5. You REALIZE what the true purpose of the process actually is.

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So far, learning every single detail about every single program from everything single company has been so much fun!  But what do you do now?  Do you remember why you were searching so hard for study abroad programs?  Well, you didn’t in the last 4 stages, but now you do.

6. You FREAK OUT and CHANGE your major to something completely irrelevant because it doesn’t require you to study abroad.

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Why are people telling you that you’ll be living thousands of miles away from your friends, family, and home for 4 months?  What do they mean you’ll be living with a random family who speaks a different language in a country excessively different from your own?  And you’ll be taking classes, too?  What?!  I guess you’ve always like philosophy, right?  Plato and Socrates will be proud.

Readers, if you take anything away from this post, let this be the one thing:  At this point, just breathe.  Remember that studying abroad will basically be your only chance at traveling and growing as a person before you will be tied down with responsibilities.  If you do freak out, try not to go as far as changing your major, but if you do, just be sure to change it back in time because you know that philosophy is not your passion.

7. You try to RATIONALIZE to everyone and yourself why you made that decision, but can’t.

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It’s over.  You’re finished.  But it’s fine, right?  You tell people that philosophy has always been your passion.  Learning a language and growing as a person through immersing yourself in a different culture is not important at all.

Stop.  Deep down inside, you know that philosophy is not your passion, and that being bilingual is a great skill.  You also know that the experiences you have studying abroad will stay with you forever.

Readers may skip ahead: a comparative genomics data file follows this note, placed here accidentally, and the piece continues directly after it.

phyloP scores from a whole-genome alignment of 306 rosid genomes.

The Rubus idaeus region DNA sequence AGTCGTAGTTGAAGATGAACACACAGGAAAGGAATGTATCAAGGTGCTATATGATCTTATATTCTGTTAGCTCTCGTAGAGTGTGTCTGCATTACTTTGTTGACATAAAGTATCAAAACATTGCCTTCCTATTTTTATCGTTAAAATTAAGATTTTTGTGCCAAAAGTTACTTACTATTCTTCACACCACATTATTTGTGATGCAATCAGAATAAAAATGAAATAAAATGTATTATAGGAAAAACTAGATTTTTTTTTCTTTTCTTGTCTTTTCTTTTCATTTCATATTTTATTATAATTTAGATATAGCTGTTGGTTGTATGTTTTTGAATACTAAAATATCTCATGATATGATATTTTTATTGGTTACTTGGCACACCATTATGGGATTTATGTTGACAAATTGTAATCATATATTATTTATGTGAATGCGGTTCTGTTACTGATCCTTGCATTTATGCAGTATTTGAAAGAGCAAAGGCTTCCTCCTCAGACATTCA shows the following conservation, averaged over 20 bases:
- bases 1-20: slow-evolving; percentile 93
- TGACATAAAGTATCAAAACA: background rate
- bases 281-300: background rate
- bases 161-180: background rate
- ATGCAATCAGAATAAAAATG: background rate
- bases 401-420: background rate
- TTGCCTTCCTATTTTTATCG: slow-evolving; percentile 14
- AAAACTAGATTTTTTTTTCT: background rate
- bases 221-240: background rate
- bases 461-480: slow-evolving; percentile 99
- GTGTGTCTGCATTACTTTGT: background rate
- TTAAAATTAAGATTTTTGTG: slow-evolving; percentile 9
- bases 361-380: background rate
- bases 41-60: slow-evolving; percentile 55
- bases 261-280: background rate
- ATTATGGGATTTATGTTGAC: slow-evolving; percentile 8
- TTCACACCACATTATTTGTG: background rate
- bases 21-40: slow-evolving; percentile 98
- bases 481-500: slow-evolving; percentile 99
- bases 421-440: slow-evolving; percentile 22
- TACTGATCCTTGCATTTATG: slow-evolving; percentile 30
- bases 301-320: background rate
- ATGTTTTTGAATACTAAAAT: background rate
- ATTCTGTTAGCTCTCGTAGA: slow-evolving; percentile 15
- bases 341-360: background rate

8. You (eventually) COME TO YOUR SENSES and CALM DOWN, changing your major back.

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Alright, that’s better.  Here comes the logic, finally.  This is where the stages take a turn for the better.  Being calm is wonderful since you haven’t experienced that emotion at all yet during this process.  At this point, it is best to really rethink what you want like you should have done in stage 1.  This would also be a great time to take a break from it all and focus on something else for a little while to let your brain rest before going at it again.

9. You RESTART your search, but this time with LOGIC.

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Perfect!  This is just what you need.  Get rid of all books and pamphlets that have nothing to do your area of study, and forget everything you thought you knew about the programs that are left.  While some of that information may have been important in your search, it’s likely that it all got mixed together in your head.  There are likely still many program options, but at least you can research them with logic now.